The far-right regimes of Lithuania, Estonia and Latvia — also NATO members that dance to Washington’s tune — claim Belarus “posed serious threats to European security by deliberately escalating its ‘hybrid attack; using migrants to retaliate for EU sanctions,” Reuters reported Nov. 11.

This latest U.S.-sponsored information war combines the crude racism of Donald Trump’s anti-immigrant rhetoric with the vicious smear campaigns used against so many countries that suffer brutal U.S./European sanctions, like Venezuela and Cuba, into a toxic stew meant to justify acts of racist brutality and regime change.

Minsk picket in solidarity with refugees at Polish Embassy, Nov. 9. Photo: Nadezhda Sablina

Belarus aids refugees

Estimates of the number of refugees at the border vary widely, between 3,000 and 8,000. But the number continues to grow daily. 

Correspondents for Minsk Pravda have been documenting the situation with interviews and photos. On Nov. 8, Minsk Pravda reported: “Most of them, the migrants said, are Kurds. … There are many children in the crowd. They are not allowed into Poland.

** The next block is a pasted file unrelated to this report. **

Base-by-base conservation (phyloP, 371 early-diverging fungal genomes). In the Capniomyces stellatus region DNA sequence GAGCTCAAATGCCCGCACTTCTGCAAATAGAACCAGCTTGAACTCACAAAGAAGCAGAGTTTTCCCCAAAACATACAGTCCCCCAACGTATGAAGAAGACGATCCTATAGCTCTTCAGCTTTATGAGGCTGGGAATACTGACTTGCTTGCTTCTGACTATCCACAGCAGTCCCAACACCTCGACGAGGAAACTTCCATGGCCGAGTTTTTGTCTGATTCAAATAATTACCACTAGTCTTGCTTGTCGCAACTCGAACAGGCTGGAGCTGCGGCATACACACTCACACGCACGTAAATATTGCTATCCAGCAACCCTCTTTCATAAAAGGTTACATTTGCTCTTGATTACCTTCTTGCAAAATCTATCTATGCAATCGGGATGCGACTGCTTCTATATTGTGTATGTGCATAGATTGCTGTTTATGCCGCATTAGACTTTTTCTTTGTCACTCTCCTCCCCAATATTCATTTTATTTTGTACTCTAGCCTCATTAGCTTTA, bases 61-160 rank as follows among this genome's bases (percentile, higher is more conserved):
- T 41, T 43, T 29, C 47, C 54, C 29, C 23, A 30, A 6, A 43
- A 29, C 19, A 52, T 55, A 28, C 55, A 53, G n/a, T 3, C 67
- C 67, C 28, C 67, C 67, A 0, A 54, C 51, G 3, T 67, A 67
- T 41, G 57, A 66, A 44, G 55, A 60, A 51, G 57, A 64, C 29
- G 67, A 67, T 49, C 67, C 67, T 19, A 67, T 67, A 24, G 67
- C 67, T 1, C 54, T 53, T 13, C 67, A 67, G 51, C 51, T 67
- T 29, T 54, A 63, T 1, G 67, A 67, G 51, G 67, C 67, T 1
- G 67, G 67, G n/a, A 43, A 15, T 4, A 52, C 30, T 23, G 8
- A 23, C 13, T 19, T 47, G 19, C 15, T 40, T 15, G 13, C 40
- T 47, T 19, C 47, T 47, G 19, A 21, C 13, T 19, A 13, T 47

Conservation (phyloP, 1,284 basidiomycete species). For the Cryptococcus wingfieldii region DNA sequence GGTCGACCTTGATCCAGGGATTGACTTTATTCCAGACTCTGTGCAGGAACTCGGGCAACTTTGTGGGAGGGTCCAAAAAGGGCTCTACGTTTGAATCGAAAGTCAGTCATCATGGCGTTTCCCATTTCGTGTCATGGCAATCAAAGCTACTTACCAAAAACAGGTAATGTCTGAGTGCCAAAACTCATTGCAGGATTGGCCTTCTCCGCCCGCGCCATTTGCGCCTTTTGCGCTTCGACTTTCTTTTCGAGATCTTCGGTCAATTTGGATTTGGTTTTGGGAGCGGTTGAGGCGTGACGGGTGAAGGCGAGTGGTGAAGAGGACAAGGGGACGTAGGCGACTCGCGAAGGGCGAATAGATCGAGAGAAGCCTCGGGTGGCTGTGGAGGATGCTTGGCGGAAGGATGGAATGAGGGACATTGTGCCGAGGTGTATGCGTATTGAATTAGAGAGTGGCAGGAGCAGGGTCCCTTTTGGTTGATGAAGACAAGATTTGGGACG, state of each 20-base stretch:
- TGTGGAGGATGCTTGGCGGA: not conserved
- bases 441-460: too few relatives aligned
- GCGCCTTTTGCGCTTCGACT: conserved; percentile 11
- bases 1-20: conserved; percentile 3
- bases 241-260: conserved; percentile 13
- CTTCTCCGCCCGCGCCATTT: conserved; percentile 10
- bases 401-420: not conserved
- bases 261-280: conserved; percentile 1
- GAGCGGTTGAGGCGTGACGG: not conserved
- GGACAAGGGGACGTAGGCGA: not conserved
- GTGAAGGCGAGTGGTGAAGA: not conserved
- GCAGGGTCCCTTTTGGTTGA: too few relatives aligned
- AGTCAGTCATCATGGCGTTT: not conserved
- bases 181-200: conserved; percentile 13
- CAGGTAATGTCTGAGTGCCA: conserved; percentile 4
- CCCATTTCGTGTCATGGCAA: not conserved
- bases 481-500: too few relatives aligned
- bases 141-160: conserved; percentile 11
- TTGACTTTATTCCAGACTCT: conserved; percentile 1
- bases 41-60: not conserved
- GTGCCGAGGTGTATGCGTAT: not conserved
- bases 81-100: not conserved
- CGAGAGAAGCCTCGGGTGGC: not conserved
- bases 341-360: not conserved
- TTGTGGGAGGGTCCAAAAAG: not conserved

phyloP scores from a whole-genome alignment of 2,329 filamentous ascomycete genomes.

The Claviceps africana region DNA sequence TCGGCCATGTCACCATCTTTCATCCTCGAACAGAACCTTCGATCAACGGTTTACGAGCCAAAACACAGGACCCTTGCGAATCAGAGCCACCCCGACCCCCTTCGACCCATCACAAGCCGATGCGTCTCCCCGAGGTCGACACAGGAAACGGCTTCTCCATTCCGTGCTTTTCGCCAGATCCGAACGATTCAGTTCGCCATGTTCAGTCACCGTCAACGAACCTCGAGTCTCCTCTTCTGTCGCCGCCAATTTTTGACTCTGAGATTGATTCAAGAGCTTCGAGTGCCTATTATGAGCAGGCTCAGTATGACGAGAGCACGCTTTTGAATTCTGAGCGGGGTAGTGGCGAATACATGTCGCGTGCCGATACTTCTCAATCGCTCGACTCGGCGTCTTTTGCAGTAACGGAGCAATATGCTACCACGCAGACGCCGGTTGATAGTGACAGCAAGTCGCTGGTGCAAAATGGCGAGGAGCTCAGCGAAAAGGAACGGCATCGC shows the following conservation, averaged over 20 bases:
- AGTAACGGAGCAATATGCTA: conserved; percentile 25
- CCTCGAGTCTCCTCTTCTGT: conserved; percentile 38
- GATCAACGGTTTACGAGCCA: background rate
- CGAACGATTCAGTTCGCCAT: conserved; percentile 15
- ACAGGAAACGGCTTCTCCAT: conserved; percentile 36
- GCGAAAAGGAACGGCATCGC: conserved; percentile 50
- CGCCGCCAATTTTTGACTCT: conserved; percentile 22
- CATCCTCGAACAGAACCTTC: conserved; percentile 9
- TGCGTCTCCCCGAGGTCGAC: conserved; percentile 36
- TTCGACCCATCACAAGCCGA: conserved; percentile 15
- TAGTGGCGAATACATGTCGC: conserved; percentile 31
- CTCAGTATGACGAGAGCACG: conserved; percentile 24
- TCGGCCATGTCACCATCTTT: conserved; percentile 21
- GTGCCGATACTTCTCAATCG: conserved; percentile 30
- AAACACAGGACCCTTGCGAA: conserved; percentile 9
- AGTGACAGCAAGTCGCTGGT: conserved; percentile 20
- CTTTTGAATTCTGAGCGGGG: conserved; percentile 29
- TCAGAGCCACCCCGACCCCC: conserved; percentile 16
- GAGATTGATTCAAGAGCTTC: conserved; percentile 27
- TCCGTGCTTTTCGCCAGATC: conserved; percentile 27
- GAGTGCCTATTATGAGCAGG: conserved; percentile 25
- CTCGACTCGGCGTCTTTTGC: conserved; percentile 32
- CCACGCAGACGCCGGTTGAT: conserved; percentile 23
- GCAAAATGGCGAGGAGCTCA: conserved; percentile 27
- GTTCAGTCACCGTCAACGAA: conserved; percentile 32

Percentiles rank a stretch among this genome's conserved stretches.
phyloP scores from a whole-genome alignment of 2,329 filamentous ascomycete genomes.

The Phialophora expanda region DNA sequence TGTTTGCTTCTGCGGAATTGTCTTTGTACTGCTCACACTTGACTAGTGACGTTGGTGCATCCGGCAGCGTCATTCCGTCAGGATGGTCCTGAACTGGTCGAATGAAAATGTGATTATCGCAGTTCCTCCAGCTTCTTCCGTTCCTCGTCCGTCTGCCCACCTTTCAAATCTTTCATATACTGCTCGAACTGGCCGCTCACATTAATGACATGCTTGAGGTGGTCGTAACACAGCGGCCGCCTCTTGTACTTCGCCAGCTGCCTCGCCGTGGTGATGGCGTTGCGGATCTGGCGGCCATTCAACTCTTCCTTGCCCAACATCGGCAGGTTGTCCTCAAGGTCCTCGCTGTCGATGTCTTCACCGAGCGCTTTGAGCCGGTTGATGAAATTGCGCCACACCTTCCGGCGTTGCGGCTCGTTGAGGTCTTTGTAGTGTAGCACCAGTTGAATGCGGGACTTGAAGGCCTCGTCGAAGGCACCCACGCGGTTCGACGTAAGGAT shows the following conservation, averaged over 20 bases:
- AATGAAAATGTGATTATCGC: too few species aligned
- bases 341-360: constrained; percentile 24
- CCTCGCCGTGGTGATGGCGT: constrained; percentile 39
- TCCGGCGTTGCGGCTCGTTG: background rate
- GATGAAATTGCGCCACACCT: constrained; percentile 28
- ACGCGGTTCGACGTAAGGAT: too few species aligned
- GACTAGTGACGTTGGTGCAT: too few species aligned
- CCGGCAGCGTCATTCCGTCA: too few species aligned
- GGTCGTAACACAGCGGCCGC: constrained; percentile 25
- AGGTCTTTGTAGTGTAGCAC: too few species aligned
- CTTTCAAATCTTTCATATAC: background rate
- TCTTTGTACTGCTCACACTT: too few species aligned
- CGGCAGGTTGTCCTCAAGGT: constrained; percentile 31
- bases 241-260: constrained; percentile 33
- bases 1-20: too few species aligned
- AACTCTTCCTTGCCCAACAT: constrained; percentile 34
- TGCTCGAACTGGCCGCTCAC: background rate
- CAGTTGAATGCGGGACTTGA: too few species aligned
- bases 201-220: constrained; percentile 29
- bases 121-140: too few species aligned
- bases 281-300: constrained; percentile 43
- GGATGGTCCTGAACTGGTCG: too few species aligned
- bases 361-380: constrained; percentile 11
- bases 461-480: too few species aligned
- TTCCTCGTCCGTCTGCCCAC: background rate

“‘We are being sprayed with gas [by the Polish side]. See what happens,’ an elderly man shouts emotionally. His son was brought on an impromptu stretcher from the side of the border. In a mixture of languages, he explains: the young man’s legs are lost, he can no longer walk.

“‘Many of us are with families. I have six children. All are small. No food, no milk for them, no diapers. We have no firewood to keep warm, no tents to shelter from the rain, and we are not allowed into Europe,’ says another man. He says that he and his family have already made several unsuccessful attempts to get into the EU.”